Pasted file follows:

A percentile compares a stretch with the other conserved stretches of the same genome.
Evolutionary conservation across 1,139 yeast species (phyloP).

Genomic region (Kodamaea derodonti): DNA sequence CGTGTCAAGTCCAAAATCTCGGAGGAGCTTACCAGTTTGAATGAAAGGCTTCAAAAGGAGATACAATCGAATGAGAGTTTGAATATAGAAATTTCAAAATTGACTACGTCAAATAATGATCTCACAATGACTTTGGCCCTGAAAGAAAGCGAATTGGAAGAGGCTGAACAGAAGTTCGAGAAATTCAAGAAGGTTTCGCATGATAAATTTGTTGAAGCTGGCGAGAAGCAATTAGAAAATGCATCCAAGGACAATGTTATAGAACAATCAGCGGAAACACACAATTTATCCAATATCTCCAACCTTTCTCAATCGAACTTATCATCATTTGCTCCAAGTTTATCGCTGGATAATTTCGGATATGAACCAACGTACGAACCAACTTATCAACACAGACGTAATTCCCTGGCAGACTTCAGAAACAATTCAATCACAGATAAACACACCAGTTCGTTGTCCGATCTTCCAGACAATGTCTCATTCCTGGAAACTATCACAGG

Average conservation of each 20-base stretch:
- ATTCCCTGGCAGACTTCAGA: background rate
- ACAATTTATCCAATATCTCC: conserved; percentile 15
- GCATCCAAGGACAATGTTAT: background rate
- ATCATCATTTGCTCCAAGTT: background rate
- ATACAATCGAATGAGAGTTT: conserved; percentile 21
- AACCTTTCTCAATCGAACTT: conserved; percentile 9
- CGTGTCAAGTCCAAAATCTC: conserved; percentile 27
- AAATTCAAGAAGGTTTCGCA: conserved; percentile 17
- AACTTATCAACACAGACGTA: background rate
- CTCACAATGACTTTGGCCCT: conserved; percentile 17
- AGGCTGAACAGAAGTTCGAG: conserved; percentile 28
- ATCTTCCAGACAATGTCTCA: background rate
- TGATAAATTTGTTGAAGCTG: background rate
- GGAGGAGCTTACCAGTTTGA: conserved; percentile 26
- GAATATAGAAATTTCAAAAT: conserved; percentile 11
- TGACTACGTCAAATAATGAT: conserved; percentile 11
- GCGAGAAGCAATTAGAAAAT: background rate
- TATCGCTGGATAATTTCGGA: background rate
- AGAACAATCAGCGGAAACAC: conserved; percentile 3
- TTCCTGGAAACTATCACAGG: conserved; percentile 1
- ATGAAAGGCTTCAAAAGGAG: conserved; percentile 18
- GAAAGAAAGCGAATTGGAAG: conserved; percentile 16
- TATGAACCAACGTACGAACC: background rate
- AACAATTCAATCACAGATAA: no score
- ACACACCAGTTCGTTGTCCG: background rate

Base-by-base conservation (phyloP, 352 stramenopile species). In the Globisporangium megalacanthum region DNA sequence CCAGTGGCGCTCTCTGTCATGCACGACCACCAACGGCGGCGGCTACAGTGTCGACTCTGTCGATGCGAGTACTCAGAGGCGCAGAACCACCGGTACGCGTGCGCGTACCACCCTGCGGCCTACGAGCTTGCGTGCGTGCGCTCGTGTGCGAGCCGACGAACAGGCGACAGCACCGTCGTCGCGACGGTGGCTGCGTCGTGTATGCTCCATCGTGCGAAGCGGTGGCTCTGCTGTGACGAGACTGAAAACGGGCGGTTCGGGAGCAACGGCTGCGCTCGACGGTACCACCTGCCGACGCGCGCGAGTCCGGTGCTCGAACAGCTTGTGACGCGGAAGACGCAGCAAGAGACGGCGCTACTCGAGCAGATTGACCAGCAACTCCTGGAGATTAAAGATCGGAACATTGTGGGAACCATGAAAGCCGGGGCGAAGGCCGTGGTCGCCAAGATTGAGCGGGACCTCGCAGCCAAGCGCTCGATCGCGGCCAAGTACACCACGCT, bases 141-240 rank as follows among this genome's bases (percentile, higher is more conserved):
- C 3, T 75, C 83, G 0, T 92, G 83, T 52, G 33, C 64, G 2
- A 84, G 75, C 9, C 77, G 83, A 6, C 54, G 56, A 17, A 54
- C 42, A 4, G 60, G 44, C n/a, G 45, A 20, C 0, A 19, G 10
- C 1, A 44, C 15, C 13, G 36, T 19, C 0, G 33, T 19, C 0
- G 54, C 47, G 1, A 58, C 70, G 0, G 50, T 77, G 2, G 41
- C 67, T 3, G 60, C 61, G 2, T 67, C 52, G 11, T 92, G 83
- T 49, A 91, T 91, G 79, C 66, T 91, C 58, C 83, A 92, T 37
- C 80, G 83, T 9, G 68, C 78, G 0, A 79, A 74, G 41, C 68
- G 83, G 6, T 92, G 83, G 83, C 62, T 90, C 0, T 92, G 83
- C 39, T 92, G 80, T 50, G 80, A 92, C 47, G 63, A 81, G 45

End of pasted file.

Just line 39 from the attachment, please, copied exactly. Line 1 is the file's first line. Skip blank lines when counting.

- G 83, G 6, T 92, G 83, G 83, C 62, T 90, C 0, T 92, G 83